Unexpected Encounters in Egypt
We’re at the nearby art gallery speaking with a talented and kind-hearted painter who is struggling to fully explain his project in English. After a few minutes of explanation and some translation he turns to us and says “Why don’t you come to Nasser City tomorrow, my friend Khaled holds an open studio every Friday and you’ll meet great artists who are good at explaining things in several languages.”
Less than 24 hours and a memorable taxi ride later, we’re walking into a first floor apartment that looks less like a house and more like a secret hide out for talented and funny artists. The walls are covered in art, which includes plentiful collage material pasted on the doors and walls in seemingly every corner of the room. The ceiling is cleverly lined with old acrylic paint tubes that look more like festive lighting. A look into the bathroom reveals a giant white plaster hippopotamus covered in magazine clippings. At the little round table, 4 friendly people are seated with laptops opened, phones on display, and a few big professional cameras strewn about. They drift in and out of conversation and presenting things on screens to each other. Over at another work station, a dedicated music laptop plays the music of Lebanese legend Fairuz, while another few people sit in the next room chatting about a project.
We’ve wandered into an artists’ studio where every friday a group of friends gather in what they describe as a weekly ritual of conversation and camaraderie. And despite our presence disrupting the usual flow of conversation, the group is pleased to have us and we are each immediately greeted with explanations and examples of their work. The youngest among them is 22 years old and she shows me her interactive art installations that focus on surveillance culture. She clicks through the images and explains how it works and where it is on display now. “If I had known you were coming I would have brought my marionettes” she later tells me. Meanwhile one by one they explain their work and their feelings about the past two years. In the difficult events at Tahrir in 2011, they lost friends, including one of their regular colleagues of the Friday open studio, who was killed by a sniper. They speak about him and how they lived those days, all of them at the square of course, where they still return to as part of the Friday ritual. “We will have tea, finish our discussions, and head over to Tahrir later today,” we were told several times.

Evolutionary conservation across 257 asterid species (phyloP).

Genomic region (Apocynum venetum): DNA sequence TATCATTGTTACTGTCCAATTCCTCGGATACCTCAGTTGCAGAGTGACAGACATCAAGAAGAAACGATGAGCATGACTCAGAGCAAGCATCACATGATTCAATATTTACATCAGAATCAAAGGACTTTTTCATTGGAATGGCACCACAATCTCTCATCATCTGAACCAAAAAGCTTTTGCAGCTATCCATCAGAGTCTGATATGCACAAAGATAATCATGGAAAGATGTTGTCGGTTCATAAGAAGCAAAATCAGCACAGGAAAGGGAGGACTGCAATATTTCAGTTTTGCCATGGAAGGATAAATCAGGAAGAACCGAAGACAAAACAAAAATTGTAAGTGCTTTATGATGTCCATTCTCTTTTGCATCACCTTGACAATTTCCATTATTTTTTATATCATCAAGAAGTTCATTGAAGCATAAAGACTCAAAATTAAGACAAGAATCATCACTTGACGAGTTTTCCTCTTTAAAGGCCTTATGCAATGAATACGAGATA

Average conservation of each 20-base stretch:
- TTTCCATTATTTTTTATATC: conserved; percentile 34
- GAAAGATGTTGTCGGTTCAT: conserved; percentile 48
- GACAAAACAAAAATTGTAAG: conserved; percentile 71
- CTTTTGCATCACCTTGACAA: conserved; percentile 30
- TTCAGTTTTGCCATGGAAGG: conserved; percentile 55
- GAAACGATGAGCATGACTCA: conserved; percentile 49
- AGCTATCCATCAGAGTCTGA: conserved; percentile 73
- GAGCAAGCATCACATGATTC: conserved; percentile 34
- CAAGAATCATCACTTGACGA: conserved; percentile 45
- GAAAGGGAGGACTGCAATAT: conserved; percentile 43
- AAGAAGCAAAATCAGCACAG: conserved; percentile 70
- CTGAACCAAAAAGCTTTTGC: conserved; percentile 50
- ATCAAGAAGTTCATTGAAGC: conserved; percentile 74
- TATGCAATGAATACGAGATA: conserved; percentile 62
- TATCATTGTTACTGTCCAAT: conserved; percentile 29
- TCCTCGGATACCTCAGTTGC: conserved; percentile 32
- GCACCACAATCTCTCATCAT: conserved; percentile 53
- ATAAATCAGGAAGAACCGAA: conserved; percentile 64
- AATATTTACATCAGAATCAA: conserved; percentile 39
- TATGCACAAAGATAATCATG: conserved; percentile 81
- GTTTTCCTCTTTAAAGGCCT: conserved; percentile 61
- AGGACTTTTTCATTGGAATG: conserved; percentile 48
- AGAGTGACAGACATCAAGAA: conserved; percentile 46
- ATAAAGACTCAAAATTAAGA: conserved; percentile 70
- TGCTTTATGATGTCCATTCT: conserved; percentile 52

Both the work and the people were extremely inspiring, as this group not only specialized in innovative art, but they also obviously looked after one another. It was like visiting a family of different generations, dedicated to helping one another succeed in life and art. And lucky us, on this day they welcomed us with open arms and plentiful pastries, pleased to have another chance to get to know visitors and communicate their story to whomever would be interested in listening. (or reading)